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Key lessons in developing a Collaborative’s theory of change

Julie Price

By Julie Price, Program Lead, Northern Manitoba

In my role as Program Lead, Northern Manitoba, I work with a large group of northern community members, advisors, funders, and organizations in the Northern Manitoba Food, Culture, and Community Collaborative (NMFCCC). The Collaborative supports communities in increasing access to healthy food, and improving community health and economic development.

The NMFCCC began as a pilot in 2013 and became a fully-realized collaborative in 2014. An essential part of our journey as a Collaborative was documenting our methodology in a Theory of Change and describing our collective efforts and the community-led vision for change.

Developing the Theory of Change was a nearly four-year process of conference calls, emails, in-person meetings, and learning trips involving the Evaluation Committee, Northern Advisors, and at times, all Collaborative members. The process we used to create the Theory of Change was important because it reflected our group values and a way of working that the Collaborative’s Northern Advisors have shared. The Collaborative worked slowly and ensured all voices were heard, we worked relationally and in the spirit of reciprocity, and with the intent of learning from and with each other.

During our annual Learning Trip in September 2016 to the territory of Opaskwayak Cree Nation, the Evaluation Committee led us on the first deep, in-person discussion about the draft Theory of Change. The conversation happened early in the trip and the reverberations and follow-up discussions threaded throughout the rest of the trip.
Below are the key lessons and reflections we took away from the process of developing the Collaborative’s Theory of Change. These and stories from each community are also shared in the Collaborative’s latest publication 2017 Community Stories booklet.

    1. Start with your values: The Collaborative’s values were an excellent starting point given there was consensus on their general tone and scope. The values aptly described how we had been working so far and how we were being taught to develop relationships and build partnerships. It was necessary to ground our Theory in our values and ensure they were well reflected throughout.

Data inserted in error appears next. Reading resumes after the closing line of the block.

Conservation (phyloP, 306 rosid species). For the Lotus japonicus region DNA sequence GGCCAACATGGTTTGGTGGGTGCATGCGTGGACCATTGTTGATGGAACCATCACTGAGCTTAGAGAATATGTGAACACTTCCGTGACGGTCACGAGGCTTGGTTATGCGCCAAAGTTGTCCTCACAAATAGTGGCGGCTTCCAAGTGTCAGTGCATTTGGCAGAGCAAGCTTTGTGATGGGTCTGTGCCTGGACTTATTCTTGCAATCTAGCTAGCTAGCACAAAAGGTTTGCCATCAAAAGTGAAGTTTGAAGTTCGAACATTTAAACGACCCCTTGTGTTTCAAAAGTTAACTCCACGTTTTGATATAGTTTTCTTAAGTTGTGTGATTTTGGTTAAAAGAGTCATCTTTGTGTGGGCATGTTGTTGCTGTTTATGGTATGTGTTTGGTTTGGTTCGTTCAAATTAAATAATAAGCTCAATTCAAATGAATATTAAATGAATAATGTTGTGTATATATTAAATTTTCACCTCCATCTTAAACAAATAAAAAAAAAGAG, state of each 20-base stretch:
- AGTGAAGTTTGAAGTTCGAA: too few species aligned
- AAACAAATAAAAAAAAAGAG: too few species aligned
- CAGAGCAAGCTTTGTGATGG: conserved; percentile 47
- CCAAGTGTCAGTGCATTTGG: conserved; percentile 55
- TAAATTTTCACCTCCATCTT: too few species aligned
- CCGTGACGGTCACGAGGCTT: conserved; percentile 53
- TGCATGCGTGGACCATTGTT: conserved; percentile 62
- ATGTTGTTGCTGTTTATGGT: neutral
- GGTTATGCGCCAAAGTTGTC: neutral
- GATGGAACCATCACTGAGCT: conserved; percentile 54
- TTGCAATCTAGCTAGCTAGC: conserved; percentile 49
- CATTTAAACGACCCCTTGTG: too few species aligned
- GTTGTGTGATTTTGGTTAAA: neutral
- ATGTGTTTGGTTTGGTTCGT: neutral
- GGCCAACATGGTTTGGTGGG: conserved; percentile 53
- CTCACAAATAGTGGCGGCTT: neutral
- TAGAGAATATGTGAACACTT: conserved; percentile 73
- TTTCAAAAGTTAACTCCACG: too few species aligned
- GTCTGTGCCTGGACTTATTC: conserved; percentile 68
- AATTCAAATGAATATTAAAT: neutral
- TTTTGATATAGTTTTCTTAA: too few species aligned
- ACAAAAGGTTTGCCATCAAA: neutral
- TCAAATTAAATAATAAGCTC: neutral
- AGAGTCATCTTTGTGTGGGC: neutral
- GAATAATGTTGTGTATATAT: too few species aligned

2. Concentrate on your primary goal: The Collaborative’s dual outcomes of bringing about community wellness via food security and related community economic development and of impacting philanthropic practice and knowledge were not readily agreed upon. In fact, the latter seemed jarring to many around the circle. Questions arose such as, “Since when did funders include their organizational or personal-level change/transformation in their granting work to communities? What did it mean to ‘decolonize philanthropy?’ Was this what I signed up for? Are we lacking humility to think that we could actually achieve such a goal as decolonizing philanthropy?” Happily, the goal of supporting community change via food projects was an easy agreement. Much more conversation was required before we could on consensus, understand, support, and describe our own change in terms of philanthropic practice and awareness.

    3. Focus on the positive: The typical approach to creating a theory of change is to focus on the problems we wanted to fix. The Indigenous people in the room (and on subsequent conference calls and meetings) gently explained that the time for a problems-focused approach had passed. People are aware of the problems and want to focus on the opportunities, solutions, resources, and people ready to make change. As a group, we needed to shift our hearts and language to a strengths-based approach.

    4. Make it inclusive and accessible: The initial draft Theory of Change was not something that community members felt proud of or saw themselves in. The language was academic and paternalistic. People did not want to be the subject of a Theory of Change or ‘do gooder’ actions, but rather they desired to be recognized as strong partners and visionary leaders of positive change. The Collaborative sought to transform the traditional “top-down” model of philanthropy by involving community and operate with values of reciprocity and collaboration. The Theory of Change also needed to reflect that.

    5. Be open and prepared to unlearn: A linear Theory of Change, as it was initially drafted, did not jive with an Indigenous worldview that emphasizes holistic understanding and interconnectedness. We needed to retrain our brains to think cyclically. We needed a Theory of Change that embraced a circular model or vision.
NMFCCC Theory of Change

Northern Manitoba Food, Culture, and Community Collaborative Theory of Change.

This process was important for the Collaborative as we unlearned and developed a new understanding and common agreement about our work. The TOC was finalized in spring of 2017 and has become a touchstone for our work. It is regularly referenced by funders, Northern Advisors, and staff in all aspects of our work including our grantmaking, reporting, and evaluation.

The NMFCCC welcomes and appreciates all feedback and questions about our Theory of Change. We see it as a living document that will change based on our evolving understanding and community needs.

The 2017 NMFCCC Community Stories booklet is now available. Learn more about NMFCCC and Tides Canada’s work with Collaboratives.

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